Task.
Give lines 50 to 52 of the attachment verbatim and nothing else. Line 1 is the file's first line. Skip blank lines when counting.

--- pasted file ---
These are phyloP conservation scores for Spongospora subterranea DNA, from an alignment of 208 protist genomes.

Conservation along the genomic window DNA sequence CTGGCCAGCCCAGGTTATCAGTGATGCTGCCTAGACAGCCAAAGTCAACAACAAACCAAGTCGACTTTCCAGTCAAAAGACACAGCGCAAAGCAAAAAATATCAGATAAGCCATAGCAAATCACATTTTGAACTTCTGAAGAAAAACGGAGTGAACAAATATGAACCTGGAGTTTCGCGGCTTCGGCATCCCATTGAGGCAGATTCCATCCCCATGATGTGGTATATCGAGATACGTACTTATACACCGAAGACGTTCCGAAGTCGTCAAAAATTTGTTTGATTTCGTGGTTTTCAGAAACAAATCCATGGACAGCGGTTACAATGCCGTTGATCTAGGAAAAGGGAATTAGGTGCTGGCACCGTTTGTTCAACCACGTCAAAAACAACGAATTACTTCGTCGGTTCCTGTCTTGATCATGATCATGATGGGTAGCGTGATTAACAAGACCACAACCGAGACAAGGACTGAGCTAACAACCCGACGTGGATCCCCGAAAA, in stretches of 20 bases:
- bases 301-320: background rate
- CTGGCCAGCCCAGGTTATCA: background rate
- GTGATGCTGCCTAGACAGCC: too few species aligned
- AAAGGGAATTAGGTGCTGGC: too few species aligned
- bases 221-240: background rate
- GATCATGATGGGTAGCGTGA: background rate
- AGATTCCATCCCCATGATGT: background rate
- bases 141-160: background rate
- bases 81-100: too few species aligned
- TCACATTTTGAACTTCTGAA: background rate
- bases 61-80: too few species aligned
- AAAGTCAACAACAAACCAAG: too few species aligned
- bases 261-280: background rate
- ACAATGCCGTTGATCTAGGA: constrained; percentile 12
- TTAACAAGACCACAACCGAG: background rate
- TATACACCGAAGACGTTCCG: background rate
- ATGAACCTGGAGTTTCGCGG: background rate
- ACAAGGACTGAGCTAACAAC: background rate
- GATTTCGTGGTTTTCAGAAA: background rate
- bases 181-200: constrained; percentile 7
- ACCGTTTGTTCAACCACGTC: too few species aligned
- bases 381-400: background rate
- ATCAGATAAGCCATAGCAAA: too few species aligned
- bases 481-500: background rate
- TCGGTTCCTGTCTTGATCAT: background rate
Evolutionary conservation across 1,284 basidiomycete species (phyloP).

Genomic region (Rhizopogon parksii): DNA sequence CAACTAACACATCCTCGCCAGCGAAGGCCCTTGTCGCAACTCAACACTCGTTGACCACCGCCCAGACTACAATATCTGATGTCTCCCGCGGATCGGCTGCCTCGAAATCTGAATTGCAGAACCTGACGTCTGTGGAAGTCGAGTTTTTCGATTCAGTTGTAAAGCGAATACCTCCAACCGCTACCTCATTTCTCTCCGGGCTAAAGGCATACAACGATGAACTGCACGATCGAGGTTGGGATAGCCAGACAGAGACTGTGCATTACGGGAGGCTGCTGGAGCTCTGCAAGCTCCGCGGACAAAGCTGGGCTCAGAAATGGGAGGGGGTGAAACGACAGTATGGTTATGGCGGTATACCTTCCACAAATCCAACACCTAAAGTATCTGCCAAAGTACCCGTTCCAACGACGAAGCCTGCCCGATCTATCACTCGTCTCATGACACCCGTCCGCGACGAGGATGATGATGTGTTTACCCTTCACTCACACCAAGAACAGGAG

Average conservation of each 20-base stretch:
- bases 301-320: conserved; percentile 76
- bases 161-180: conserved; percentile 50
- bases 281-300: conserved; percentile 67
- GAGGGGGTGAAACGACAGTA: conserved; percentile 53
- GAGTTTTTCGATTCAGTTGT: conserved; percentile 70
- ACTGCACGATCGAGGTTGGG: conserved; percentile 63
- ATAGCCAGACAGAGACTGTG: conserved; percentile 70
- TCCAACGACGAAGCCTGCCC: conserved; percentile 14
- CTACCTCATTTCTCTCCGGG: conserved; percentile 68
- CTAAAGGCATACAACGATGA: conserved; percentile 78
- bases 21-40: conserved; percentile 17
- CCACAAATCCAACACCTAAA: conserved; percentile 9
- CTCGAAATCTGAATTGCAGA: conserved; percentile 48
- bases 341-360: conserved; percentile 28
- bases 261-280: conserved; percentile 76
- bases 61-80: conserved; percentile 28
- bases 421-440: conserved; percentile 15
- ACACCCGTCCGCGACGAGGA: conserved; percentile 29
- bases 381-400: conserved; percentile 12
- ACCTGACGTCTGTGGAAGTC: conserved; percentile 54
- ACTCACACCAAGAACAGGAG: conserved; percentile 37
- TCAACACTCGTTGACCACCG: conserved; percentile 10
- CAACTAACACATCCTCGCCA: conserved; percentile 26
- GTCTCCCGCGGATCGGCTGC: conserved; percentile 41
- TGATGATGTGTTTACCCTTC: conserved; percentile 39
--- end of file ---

- ACCTGACGTCTGTGGAAGTC: conserved; percentile 54
- ACTCACACCAAGAACAGGAG: conserved; percentile 37
- TCAACACTCGTTGACCACCG: conserved; percentile 10